"World Rabies Day 2013" observed in Mongolia
On 28 September, World Rabies Day, Ministry of Health brought together partners from veterinary and local government in an effort to address rabies prevention and control. Since 1972, Mongolia has reported 36 human Rabies death cases. Events of animal bites and incidence of animal Rabies have been increased. Changes in the environment and closer human contact with wildlife can lead to increased human exposure to rabies-infected wildlife species. Livestock can become infected with rabies by dogs or wildlife, resulting in economic losses and impacting food security.
One of the key activities addressed to raise public awareness on prevention of rabies was a press conference which was jointly organized by WHO Representative Office, National Centre for Zoonotic Diseases and Department of Veterinary and Animal Breeding services.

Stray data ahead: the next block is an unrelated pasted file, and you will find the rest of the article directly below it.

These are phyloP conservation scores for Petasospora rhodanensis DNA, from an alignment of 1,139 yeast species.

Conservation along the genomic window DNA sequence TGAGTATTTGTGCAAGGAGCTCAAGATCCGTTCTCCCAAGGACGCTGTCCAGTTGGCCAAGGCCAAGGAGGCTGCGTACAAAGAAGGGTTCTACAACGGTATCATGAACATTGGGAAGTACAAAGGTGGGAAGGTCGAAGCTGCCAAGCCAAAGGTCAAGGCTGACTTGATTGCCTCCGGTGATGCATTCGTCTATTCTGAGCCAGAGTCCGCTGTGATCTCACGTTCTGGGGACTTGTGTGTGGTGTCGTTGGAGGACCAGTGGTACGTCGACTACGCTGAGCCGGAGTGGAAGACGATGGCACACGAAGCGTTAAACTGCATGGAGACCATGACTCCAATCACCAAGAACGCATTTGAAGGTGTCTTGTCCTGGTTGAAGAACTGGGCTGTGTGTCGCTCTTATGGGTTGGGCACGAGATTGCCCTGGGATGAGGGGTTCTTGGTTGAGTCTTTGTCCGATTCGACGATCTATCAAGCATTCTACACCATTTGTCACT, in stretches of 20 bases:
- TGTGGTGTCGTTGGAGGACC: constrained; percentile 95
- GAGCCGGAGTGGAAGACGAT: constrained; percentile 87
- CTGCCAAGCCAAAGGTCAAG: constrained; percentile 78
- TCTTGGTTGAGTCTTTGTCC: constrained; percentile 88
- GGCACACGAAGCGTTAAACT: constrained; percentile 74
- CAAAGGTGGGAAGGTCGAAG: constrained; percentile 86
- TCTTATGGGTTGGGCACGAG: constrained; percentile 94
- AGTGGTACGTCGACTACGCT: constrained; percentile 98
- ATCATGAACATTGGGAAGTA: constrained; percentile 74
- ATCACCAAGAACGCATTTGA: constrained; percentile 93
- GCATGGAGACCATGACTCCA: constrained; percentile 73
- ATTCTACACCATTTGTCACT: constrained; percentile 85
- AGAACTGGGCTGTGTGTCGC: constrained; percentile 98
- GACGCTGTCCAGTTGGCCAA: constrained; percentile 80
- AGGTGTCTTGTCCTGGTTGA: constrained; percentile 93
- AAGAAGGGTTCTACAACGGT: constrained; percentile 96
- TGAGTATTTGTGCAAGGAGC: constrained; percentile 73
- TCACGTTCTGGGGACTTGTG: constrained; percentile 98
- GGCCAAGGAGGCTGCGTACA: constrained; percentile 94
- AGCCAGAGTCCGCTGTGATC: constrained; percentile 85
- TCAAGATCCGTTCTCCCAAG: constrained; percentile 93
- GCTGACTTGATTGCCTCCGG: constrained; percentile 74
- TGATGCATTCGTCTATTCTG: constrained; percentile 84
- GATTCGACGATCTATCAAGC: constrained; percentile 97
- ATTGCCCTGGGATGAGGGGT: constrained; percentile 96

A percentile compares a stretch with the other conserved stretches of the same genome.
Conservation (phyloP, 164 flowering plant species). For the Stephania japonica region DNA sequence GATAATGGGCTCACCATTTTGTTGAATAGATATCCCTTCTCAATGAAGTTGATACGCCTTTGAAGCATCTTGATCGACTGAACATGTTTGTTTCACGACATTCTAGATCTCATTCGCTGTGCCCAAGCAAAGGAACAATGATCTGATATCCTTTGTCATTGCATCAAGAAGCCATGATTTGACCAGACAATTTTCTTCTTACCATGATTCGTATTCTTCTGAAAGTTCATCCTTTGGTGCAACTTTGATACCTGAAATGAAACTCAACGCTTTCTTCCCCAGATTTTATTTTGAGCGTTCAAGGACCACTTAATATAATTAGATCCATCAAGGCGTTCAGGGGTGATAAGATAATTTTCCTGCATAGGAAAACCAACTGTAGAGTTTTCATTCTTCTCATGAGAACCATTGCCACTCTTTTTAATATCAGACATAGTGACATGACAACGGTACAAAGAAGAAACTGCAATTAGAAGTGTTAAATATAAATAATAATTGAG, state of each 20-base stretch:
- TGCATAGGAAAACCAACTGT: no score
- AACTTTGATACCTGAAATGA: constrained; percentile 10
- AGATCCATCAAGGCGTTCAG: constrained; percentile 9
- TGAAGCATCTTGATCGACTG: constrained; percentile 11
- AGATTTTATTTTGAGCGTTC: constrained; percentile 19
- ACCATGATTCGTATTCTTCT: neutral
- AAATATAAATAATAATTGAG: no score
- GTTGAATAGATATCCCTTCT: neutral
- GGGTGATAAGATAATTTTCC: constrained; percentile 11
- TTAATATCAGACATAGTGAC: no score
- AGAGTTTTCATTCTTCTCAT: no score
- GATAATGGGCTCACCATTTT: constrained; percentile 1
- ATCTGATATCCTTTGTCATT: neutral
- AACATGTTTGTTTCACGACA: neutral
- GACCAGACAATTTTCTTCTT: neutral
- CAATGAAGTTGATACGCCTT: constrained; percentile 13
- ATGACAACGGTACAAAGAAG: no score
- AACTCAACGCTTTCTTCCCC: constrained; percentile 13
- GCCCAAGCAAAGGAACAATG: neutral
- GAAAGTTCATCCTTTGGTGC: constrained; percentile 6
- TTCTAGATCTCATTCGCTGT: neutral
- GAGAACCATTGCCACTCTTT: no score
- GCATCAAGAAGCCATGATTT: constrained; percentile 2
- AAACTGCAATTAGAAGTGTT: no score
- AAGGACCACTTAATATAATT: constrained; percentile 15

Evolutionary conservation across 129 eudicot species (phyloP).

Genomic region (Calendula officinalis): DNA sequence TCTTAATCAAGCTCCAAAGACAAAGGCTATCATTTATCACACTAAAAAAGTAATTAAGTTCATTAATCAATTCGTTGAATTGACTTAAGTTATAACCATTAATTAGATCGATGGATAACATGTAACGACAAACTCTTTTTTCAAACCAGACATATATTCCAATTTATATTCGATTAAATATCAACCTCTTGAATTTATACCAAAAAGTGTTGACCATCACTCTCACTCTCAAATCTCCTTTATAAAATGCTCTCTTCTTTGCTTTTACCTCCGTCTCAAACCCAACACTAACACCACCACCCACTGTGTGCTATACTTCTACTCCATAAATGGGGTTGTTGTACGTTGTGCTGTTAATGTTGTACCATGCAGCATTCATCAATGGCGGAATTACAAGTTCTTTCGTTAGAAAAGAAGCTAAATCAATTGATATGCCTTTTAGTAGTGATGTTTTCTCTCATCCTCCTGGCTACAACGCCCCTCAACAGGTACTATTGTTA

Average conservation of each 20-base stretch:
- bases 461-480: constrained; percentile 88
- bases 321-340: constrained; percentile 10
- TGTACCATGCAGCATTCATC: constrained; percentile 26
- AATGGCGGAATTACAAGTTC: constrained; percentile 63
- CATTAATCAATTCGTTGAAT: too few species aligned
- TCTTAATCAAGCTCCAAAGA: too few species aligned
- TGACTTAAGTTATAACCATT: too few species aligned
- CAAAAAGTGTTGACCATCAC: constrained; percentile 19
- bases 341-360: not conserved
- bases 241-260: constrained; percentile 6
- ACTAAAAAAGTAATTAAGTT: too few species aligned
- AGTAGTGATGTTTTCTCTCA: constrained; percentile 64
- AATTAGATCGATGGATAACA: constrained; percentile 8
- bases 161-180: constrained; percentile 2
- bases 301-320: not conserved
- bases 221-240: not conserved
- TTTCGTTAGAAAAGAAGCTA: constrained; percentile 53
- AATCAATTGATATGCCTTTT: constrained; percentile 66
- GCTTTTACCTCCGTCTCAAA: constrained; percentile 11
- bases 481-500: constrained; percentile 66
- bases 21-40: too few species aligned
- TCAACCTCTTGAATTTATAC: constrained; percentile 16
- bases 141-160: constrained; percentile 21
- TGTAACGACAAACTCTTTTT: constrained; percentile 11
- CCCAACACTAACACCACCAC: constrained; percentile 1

Dr Nyamsuren, general director of National Centre for Zoonotic Disease emphasized that elimination of rabies requires consistent and sustained commitment of health, veterinary, inspection and local government. Recent achievement made in the prevention of dogborne diseases is the development of multisectoral Dog Population Management strategy approved by City Governor Office. The strategy aims to address comprehensively public health, veterinary services, responsible dog ownership and risk communication in line with the global best practice.
During the press conference Dr O. Ariuntuya, WHO technical officer in charge of communicable diseases reported that “Rabies is 100 per cent preventable disease. Community participation, education and public awareness are important elements of successful rabies control programmes, and mass vaccination of dogs is critical. Communities need to take responsibility for their dogs, prevent dog bites and know what to do when bitten.